Mr Johnson’s supporters say all that proves the need for some sort of unified political operation between Downing Street and the Treasury. And they cite the example of David Cameron and his chancellor, George Osborne, who operated on those lines between 2010 and 2016. What they don’t add, but might, is that Mr Cameron was not averse to sacking his ministers’ advisers when he thought they were disrupting government unity. He ordered his education secretary, Michael Gove, to get rid of his chief adviser: a certain Dominic Cummings.
If that is the defence of Thursday’s blood-letting, it doesn’t wash with everyone and for several reasons. In the first place, if a joint political operation run from Number Ten is so important, why didn’t Mr Johnson insist on it from the outset, when he first appointed Mr Javid to the job of chancellor?
Secondly, there is the question of whether such control from the centre is feasible. Mr Cummings is well-known to have studied in depth how effective leaders such as Bismarck and Lenin operated. He is also impressed by the organisation behind some massive operations such as the Manhattan Project, which delivered the atomic bomb, and the Apollo Programme, which put a man on the moon. He wants to bring the same effective control and discipline to British government.
The trouble is, say his critics, that none of these models had to take on board the sort of democratic constraints that modern government cannot avoid. Parliamentary democratic politics have their own dynamics. For example, however much the new Chancellor, Rishi Sunak, may have agreed to the terms of the job Mr Javid refused, he has actually been handed the opportunity to exercise much more independence than his predecessor – if only because the Prime Minister would find it immensely politically costly to lose a second chancellor. As he settles into his new job, Mr Sunak may find it increasingly tempting to flex his muscles.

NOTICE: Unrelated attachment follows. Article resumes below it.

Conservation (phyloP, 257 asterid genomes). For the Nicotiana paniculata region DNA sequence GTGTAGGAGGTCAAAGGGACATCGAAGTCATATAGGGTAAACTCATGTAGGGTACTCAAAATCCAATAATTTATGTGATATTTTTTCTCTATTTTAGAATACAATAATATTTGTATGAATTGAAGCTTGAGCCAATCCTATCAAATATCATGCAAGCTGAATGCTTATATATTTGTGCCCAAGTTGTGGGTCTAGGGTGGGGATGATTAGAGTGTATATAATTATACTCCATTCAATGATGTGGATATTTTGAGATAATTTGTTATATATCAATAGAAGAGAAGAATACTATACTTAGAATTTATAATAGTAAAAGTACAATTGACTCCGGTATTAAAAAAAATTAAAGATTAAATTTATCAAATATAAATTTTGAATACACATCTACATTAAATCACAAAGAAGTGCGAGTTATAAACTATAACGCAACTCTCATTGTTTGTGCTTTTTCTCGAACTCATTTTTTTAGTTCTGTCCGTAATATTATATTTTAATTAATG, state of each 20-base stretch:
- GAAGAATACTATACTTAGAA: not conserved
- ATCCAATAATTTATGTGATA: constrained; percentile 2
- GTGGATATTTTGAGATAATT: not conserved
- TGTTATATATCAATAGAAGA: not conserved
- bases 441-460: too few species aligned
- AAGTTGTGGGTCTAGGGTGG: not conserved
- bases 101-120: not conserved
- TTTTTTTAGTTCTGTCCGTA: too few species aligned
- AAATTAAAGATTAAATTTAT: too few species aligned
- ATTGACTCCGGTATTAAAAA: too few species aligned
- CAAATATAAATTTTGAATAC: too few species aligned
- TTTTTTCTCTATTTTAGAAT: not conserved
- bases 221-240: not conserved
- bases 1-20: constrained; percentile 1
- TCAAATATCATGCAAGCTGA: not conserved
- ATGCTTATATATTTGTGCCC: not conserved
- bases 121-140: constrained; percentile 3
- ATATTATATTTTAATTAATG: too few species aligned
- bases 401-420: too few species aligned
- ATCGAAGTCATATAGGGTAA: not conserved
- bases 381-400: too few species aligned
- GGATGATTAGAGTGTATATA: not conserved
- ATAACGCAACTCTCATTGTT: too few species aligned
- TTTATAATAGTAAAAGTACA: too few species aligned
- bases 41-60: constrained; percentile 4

In short, the critics say, modern democratic government requires much more consensus and compromise between independent figures than Mr Cummings, with his models of Bismarck and Lenin, seems to acknowledge. What’s more, they say, modern government is now so immense and complex that it cannot be micro-controlled from the centre. Gordon Brown tried to do it, they say, and look where that led.
But there is another issue beyond whether an all-powerful Number Ten can control everything: it is whether it should. This is really about whether government is best when there is a single mind directing it or when different views are allowed to compete with each other. Cabinet government is traditionally defended precisely on this latter view. Rather than have a single, presidential or monarchical figure taking all the decisions, they say, it’s better to have a cabinet of strong, independent-minded figures argue things out before a decision is taken.
It would seem, though, that those currently occupying Number Ten don’t take this view. Another significant departure from the Cabinet was the Northern Ireland Secretary, Julian Smith. He didn’t resign. He was sacked, even though many in Northern Ireland thought he had done a first-rate job. Amongst other things, he helped get the Stormont government up and running again after three years of stalemate. His sin , it seems, to have shown independence of mind in Cabinet on a range of issues beyond his own brief.
What’s perhaps most interesting about all this is that, despite appearances, Mr Johnson may well know that he neither can nor should try to run everything even if Mr Cummings believes he must. When he was Mayor of London, Mr Johnson behaved in exactly the opposite way Mr Brown did as prime minister. He wasn’t really very much interested in policy, it was said, and still less in getting stuck into the detail. Instead, he appointed independent-minded people, gave them a broad direction in which to go, and let them get on with it. His job was to be the political front of the operation and it worked. He was elected elected twice as a Conservative in a very Labour city.
What this suggests is that the question of whether Number Ten can or should try to run everything is a question on which Mr Johnson and Mr Cummings may actually disagree. In which case it may be only a matter of time before the two of them fall out. We shall see.
So what do you make of Sajid Javid’s resignation? What brought it about, and do you think Number Ten is trying to take too much power into its own hands?
Let us know what you think.